Love language may be one of the most recently overused phrases in marriage advice books and classes, but there is a lot of truth behind it. The first year or two of our marriage, I would get so upset with Ben whenever he would intentionally or even unintentionally do something hurtful towards me and then NOT APOLOGIZE for it. I wanted a concrete, sincere, verbal “I’m sorry.” It was in complete frustration I told his mother about this. She smiled and said, “You just need to learn his love language.” At this point a lot of people would roll their eyes, still frustrated by this mysterious phrase.
However, I began to pay attention. I began to notice a pattern with Ben. If he had a bad day or was feeling particularly cranky or snappy, I began to change my behavior. In the past, I would yell at him that his bad day was not my fault and there was no reason to take it out on me. I know that whenever I am feeling particularly hormonal, I don’t feel the need to justify my behavior (selfish as this may sound, we’ve all done it). So I began to grant him the freedom to “have a bad day”. I calmly respond to his questions and generally just leave him alone, not demanding an apology for anything.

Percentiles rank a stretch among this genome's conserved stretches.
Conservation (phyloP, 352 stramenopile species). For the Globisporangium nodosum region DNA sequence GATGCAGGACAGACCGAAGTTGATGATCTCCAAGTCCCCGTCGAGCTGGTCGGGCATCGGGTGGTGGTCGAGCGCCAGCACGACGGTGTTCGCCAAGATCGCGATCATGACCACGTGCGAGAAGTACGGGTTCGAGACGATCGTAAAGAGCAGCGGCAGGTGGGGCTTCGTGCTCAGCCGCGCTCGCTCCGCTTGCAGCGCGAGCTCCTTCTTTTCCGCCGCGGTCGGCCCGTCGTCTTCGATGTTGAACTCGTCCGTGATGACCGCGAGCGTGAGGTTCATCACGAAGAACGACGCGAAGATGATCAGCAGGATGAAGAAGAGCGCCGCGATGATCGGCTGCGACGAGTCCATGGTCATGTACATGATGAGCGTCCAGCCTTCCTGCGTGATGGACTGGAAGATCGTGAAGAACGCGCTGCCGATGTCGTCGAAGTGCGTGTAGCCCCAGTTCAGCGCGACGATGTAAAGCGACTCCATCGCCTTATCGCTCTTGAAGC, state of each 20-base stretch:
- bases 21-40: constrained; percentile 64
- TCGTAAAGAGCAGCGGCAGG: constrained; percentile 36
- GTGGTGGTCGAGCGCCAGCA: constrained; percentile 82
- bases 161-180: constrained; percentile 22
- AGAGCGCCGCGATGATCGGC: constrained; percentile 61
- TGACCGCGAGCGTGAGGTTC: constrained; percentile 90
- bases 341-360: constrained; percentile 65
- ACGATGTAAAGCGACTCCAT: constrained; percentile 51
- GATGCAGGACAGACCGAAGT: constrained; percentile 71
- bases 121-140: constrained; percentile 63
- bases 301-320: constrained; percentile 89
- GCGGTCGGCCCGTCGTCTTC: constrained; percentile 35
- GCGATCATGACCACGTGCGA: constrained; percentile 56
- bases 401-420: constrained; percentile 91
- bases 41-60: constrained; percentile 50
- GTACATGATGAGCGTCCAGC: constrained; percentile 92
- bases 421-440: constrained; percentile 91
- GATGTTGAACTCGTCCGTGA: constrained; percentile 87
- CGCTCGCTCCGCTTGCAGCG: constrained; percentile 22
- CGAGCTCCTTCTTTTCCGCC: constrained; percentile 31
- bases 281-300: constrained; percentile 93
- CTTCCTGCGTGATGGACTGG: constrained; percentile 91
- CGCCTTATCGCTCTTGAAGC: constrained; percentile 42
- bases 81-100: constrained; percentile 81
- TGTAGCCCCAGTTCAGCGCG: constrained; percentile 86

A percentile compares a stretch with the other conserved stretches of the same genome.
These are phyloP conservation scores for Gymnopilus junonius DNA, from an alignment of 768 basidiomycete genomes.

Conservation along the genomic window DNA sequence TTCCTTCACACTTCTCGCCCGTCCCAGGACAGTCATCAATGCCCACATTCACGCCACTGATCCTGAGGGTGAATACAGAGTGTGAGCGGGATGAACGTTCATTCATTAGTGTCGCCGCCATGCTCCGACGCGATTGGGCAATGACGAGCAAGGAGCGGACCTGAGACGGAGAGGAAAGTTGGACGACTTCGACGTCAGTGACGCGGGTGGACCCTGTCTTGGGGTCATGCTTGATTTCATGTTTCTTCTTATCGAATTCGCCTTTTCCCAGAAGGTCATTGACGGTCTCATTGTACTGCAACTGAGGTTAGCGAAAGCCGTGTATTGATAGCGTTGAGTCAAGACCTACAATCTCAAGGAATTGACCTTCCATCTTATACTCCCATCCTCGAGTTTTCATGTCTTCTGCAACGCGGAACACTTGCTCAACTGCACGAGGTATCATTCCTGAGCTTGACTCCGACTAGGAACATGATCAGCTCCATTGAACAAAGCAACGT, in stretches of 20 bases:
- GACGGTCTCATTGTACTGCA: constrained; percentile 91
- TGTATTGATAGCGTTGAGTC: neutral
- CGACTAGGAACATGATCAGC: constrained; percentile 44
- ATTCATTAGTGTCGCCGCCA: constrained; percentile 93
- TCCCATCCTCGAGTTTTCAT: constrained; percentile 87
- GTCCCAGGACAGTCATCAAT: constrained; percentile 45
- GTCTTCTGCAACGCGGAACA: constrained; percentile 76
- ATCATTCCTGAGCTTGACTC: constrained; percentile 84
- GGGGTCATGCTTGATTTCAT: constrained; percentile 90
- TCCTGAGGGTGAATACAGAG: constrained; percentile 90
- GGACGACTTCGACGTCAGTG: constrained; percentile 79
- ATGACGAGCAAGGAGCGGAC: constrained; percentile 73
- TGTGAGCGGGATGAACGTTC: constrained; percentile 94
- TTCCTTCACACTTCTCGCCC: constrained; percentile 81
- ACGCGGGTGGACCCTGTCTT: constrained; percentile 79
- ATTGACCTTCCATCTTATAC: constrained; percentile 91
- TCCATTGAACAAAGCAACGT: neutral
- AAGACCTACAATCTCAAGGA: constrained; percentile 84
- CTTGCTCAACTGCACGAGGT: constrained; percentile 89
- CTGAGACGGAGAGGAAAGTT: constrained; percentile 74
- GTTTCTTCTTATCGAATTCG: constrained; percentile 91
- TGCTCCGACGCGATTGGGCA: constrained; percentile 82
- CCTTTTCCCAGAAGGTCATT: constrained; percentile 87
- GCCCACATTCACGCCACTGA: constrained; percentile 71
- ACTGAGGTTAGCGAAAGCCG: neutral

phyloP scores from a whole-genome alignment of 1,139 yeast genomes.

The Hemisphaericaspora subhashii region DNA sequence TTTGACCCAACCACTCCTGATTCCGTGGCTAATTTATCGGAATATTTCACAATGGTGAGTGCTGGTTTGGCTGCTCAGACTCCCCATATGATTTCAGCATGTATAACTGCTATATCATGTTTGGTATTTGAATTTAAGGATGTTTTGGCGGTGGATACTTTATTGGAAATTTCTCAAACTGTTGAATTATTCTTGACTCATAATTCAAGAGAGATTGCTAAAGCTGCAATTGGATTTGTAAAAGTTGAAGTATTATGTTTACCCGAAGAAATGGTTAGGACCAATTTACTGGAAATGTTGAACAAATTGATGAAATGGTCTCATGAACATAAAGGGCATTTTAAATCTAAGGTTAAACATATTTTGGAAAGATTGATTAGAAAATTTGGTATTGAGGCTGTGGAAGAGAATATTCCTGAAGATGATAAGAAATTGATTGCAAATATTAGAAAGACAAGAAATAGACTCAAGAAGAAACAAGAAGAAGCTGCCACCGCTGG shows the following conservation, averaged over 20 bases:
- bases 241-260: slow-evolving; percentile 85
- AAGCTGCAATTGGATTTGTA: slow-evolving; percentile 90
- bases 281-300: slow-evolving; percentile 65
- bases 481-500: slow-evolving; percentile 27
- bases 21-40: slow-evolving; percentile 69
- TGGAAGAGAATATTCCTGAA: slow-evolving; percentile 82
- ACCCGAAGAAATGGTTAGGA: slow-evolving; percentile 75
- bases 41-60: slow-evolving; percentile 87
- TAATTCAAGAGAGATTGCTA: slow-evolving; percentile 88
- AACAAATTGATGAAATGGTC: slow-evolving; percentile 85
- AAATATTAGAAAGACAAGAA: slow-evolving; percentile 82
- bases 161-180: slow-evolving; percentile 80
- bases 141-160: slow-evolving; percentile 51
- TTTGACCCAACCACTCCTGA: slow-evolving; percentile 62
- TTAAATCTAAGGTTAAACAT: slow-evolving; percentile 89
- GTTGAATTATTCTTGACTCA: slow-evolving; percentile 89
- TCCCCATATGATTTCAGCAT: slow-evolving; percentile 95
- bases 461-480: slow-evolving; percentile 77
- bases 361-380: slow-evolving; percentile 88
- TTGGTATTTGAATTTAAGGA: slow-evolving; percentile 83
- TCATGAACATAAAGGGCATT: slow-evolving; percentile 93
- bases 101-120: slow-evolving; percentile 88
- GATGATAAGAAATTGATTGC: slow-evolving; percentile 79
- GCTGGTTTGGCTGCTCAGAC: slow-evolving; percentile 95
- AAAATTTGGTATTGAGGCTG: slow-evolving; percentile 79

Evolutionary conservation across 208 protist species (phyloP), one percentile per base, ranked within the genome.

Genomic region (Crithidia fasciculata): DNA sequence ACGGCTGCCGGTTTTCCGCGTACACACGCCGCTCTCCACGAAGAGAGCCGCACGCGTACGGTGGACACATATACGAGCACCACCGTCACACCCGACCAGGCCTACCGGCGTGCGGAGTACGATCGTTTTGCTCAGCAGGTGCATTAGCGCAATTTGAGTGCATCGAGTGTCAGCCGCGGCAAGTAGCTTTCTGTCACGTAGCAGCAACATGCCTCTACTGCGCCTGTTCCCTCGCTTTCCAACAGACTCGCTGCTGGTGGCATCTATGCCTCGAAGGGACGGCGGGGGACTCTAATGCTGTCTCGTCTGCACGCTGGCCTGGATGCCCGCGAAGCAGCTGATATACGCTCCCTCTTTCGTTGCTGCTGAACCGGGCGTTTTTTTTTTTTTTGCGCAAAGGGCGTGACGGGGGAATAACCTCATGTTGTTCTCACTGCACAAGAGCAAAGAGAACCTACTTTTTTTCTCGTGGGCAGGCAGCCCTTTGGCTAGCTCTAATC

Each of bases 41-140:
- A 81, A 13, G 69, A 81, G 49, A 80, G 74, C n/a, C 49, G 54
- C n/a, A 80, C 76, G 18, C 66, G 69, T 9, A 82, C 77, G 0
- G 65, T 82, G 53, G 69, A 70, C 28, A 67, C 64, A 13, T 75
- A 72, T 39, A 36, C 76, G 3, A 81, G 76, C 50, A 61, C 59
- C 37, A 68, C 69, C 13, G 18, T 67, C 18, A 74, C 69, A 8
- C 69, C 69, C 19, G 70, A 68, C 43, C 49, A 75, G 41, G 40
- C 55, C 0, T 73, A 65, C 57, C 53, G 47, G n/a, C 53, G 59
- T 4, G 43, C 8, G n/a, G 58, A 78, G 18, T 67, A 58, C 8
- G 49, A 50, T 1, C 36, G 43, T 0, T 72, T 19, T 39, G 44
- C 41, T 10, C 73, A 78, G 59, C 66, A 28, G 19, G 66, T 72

And then the next morning, I would have a nice breakfast waiting for me and/ or the house would be immaculately clean. This had always happened, but I would be so angry over not getting an apology that I failed to recognize that this WAS the apology. Over the years, this realization has diffused many would-be arguments. Healing and bonding took place. Understanding replaced anger, accepting human nature instead of demonizing it. It also awakened me to other non-verbal communications from my husband. Little acts such as a kiss on the neck while I was doing dishes meant “I love everything about you!” or remembering to buy the face wash that I ran out of meant ‘I was thinking about you while I was out.”
Intimacy is often unspoken and subtle. Love is in the details. Pay attention, you might be missing “I’m sorry” or “I love you” everyday.